The presidential run-off was much closer than Yanukovich's camp expected and the close result is surely tantalizing for Yulia Tymoshenko. However, absent independent findings on ballot rigging, it is hard to see how she could prevail either in the courts or on the streets. To the contrary, given all the negative history in 2004, it is impressive that Ukraine conducted free and fair presidential elections in 2010.
What will Yulia Tymoshenko do next? Will she stay on as prime minister?
Under the Ukrainian constitution, there is no automatic connection between presidential and general elections. Tymoshenko remains prime minister. It is safe to assume that Yanukovich will seek to consolidate his party's electoral position in the parliament. This means he will seek new coalition support for his program in the current Rada. Failing such cooperation, he could call new Rada elections this spring.
In 2004, the leaders of the Orange Revolution pledged democratic reforms and closer ties with the West, but the government has been mired in infighting and unable to tackle corruption. What ended the promise of the Orange Revolution?
The Orange Revolution has a decidedly mixed report card. On one hand, it stood for “people power" and for a decisive popular protest against the corruption and mediocrity of the country's political class since the fall of the Soviet Union. On the other hand, the "revolution" failed to deliver systematic institutional change. Perhaps most striking was the fact that most of the key leaders of the Orange movement, including Yushchenko and Tymoshenko, had served in the previous governments. Indeed, there were very few fresh faces.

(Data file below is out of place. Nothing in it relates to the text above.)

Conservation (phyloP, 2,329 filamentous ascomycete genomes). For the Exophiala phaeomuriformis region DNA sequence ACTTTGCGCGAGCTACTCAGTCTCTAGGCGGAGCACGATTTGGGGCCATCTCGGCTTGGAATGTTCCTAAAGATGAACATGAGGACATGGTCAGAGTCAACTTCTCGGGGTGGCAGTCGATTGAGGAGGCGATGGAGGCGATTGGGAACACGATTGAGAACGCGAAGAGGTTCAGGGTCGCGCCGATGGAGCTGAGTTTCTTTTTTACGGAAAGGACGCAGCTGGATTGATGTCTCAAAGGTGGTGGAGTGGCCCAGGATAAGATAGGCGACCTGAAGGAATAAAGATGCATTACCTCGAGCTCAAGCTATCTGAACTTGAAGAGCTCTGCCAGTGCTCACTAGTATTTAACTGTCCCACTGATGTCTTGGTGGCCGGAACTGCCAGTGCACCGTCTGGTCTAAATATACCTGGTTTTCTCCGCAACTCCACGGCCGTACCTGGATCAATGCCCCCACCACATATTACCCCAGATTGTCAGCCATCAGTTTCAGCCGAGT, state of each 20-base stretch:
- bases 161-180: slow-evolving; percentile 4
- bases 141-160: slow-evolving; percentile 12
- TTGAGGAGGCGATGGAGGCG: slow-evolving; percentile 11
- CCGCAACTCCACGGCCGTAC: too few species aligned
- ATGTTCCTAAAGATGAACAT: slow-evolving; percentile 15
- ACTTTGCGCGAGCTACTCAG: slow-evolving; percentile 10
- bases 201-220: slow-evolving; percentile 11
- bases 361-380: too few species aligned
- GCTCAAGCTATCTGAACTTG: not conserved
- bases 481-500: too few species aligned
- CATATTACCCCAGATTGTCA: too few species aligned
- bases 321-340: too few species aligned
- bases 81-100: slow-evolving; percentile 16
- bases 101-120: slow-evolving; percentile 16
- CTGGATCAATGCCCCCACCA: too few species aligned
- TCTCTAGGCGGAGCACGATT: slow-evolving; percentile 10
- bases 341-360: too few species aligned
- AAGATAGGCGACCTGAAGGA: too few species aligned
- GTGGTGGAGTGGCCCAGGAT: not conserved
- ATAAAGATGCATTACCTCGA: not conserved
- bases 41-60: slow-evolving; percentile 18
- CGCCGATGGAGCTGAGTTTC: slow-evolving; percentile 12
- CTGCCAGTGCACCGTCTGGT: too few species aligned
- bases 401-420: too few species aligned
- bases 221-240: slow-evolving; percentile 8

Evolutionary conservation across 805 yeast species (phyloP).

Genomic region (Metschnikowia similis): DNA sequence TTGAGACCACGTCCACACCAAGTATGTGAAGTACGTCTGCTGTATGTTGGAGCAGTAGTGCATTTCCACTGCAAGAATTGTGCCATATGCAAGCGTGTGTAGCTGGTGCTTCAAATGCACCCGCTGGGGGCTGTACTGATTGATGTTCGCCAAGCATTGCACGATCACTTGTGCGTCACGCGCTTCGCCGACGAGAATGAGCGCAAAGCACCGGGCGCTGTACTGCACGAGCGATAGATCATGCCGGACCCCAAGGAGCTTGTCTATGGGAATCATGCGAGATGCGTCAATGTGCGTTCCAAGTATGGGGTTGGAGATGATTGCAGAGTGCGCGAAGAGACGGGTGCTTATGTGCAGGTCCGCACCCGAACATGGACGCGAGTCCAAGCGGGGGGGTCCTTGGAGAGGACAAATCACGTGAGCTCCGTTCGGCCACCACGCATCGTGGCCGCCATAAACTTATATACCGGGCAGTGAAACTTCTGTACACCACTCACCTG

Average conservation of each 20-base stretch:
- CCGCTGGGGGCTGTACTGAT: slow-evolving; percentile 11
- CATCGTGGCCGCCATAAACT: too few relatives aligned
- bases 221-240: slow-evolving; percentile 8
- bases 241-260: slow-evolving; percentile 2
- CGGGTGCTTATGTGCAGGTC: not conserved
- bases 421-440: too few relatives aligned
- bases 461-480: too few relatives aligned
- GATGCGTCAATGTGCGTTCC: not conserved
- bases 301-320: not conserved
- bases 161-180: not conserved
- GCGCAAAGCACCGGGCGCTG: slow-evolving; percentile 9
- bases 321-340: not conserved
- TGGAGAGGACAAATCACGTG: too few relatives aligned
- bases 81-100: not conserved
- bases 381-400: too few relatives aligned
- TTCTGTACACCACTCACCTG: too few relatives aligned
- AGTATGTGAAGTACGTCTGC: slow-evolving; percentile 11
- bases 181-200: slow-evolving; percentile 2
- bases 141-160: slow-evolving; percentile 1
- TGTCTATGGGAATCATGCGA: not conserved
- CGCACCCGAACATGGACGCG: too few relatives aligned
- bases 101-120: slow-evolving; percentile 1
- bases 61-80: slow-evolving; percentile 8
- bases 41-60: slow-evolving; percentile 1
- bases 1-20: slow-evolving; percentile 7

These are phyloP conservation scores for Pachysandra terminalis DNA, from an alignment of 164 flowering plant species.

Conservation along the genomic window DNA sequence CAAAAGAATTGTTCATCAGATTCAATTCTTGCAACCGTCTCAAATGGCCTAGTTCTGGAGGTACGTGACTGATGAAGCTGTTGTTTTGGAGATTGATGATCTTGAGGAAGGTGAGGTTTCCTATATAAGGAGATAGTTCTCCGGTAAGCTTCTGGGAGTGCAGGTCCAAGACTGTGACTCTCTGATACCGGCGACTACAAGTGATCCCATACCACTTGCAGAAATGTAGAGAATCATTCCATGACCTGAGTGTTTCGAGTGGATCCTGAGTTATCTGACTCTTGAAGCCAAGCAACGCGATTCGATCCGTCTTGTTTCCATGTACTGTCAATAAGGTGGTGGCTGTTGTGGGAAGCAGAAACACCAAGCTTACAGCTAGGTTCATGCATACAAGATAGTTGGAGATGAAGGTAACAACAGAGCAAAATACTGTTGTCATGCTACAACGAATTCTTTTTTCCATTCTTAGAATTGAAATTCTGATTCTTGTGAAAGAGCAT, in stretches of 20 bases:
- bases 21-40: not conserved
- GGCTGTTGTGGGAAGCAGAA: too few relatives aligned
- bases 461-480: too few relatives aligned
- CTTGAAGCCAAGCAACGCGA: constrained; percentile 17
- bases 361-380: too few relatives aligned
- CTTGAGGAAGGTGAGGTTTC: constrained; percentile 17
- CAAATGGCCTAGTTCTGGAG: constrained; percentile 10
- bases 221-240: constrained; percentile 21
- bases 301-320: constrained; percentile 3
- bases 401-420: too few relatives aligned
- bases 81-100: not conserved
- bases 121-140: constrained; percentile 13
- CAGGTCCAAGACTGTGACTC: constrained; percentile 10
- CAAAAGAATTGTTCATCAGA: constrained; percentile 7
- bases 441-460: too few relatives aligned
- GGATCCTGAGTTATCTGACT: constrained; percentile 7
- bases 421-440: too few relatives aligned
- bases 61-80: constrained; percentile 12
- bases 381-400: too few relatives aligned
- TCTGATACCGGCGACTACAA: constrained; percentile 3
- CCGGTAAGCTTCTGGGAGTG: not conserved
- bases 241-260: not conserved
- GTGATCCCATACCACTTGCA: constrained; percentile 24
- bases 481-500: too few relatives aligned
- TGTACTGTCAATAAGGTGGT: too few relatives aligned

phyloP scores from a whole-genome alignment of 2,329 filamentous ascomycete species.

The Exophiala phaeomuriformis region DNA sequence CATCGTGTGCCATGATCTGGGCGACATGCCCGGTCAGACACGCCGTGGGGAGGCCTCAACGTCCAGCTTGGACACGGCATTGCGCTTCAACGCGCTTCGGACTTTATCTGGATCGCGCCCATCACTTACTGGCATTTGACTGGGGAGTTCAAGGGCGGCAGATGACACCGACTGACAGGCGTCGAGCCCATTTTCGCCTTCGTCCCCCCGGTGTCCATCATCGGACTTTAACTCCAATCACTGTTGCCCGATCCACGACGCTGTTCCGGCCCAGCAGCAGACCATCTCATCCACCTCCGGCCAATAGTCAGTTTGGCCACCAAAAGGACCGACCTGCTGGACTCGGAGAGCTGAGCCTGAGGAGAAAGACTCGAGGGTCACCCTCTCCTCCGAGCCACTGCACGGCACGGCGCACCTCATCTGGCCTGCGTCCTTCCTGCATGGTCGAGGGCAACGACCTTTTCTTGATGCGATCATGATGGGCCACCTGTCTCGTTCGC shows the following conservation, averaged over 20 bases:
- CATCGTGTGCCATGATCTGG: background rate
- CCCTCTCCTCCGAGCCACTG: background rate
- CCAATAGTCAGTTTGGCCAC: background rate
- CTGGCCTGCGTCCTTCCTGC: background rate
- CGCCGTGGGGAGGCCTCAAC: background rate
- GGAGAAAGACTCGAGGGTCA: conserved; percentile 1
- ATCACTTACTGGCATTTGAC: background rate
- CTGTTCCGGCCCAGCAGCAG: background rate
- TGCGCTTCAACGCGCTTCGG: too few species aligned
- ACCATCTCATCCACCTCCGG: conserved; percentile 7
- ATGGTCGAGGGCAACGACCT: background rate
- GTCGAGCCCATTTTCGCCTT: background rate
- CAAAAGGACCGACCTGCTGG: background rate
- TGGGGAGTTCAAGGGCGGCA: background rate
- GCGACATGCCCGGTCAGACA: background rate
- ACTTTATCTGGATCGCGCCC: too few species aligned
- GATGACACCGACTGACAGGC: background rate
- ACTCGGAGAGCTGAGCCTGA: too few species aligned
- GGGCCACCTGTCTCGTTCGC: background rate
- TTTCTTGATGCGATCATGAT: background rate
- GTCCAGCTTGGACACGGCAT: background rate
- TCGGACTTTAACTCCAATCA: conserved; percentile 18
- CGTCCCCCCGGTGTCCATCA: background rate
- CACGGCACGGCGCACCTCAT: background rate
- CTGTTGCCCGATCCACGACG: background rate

In the end, the bitter personal infighting that soon developed between the Yushchenko and Tymoshenko camps robbed the Orange Revolution of its chances to cement a progressive legacy for Ukraine. This is a tragic story of self-inflicted wounds. Nevertheless, Ukraine is a more mature democracy for having gone through the Orange boom and bust.
How will the results impact Ukraine’s bid to join NATO and its relationship with the West?